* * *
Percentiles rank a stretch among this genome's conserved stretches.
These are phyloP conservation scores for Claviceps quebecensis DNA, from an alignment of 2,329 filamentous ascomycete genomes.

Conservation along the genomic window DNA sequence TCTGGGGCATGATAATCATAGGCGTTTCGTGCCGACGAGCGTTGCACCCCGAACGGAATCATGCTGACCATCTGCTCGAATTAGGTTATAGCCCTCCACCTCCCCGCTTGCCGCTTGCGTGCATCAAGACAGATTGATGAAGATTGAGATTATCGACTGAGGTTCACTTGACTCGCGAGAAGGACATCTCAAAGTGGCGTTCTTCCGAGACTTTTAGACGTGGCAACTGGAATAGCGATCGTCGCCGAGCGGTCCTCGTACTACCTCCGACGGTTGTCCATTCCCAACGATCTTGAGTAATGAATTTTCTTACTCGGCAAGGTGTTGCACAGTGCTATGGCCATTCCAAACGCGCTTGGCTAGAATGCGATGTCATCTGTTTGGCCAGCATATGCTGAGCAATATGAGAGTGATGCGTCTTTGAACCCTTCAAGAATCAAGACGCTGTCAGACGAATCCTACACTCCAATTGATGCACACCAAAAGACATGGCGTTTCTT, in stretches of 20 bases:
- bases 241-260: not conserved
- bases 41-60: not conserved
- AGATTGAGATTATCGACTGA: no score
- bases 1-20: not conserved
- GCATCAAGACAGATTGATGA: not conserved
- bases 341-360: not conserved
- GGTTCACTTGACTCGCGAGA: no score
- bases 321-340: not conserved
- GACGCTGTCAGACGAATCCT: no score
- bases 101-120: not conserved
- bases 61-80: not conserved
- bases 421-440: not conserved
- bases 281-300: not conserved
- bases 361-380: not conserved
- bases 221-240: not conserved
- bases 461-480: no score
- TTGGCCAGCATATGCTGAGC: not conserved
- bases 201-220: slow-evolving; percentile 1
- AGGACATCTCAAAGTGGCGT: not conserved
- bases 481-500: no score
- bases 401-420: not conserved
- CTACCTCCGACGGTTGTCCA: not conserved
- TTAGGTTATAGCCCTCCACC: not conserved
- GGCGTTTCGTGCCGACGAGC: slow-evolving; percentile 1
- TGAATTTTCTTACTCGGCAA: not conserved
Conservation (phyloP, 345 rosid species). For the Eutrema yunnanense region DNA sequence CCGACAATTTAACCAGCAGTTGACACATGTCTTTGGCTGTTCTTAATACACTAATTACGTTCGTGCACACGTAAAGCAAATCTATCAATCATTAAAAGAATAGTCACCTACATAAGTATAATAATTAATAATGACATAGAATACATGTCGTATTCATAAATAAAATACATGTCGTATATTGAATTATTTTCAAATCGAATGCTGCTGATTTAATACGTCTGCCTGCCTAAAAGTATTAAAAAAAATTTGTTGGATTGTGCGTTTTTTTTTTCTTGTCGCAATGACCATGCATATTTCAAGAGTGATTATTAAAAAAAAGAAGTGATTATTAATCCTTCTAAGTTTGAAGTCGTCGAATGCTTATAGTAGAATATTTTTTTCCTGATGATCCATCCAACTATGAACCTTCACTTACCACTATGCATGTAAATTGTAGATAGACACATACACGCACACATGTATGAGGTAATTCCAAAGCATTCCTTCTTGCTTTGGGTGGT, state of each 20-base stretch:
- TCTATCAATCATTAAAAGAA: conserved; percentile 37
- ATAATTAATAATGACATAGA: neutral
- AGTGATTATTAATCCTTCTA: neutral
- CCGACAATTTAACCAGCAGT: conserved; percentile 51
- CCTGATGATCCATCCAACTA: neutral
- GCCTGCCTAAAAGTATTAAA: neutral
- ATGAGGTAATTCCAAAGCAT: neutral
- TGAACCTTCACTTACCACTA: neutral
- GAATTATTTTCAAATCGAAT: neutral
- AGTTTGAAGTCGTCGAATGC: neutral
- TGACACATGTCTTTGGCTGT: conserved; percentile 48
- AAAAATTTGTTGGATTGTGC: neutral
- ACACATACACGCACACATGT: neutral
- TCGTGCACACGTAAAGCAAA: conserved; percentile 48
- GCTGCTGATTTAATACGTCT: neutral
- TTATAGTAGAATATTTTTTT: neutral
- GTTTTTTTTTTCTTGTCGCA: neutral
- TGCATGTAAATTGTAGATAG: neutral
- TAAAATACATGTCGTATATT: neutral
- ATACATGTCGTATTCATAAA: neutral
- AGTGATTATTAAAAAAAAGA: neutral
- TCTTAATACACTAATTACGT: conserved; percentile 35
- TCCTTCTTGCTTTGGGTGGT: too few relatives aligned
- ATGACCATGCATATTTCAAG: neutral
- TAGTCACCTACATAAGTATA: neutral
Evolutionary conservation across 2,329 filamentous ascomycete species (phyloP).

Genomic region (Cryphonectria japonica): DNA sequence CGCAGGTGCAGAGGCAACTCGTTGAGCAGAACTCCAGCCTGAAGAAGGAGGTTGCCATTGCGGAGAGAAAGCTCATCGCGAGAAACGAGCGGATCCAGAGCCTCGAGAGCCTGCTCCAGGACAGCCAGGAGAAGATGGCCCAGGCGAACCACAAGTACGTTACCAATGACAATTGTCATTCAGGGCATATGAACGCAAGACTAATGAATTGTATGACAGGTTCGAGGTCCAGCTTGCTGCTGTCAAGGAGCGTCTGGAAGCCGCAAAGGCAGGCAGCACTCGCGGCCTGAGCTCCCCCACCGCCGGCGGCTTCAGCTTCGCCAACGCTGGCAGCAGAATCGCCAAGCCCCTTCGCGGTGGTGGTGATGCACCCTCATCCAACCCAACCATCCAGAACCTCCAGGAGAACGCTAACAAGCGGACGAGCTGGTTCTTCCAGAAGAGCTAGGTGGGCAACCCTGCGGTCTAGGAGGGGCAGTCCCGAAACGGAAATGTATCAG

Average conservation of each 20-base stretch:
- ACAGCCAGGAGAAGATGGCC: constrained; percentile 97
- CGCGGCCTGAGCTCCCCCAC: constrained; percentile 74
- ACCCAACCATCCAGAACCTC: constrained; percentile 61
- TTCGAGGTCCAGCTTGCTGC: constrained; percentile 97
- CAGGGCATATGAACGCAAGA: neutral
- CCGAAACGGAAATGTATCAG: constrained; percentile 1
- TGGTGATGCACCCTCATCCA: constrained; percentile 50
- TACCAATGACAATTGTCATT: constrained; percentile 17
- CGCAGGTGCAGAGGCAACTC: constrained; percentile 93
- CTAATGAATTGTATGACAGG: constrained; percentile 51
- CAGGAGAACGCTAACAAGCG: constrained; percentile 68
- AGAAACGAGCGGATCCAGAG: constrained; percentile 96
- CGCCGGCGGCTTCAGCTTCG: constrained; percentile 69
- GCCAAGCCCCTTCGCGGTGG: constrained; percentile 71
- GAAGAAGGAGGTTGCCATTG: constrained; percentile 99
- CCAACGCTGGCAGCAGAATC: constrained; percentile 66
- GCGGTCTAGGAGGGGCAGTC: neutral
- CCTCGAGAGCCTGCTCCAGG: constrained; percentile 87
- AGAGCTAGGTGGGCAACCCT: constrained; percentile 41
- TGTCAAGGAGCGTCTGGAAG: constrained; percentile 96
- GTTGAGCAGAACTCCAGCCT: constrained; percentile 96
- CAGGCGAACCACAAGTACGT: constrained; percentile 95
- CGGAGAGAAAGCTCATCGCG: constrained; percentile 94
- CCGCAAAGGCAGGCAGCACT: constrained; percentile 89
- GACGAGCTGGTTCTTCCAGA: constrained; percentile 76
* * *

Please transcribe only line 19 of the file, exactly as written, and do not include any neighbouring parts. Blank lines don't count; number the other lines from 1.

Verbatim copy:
- bases 461-480: no score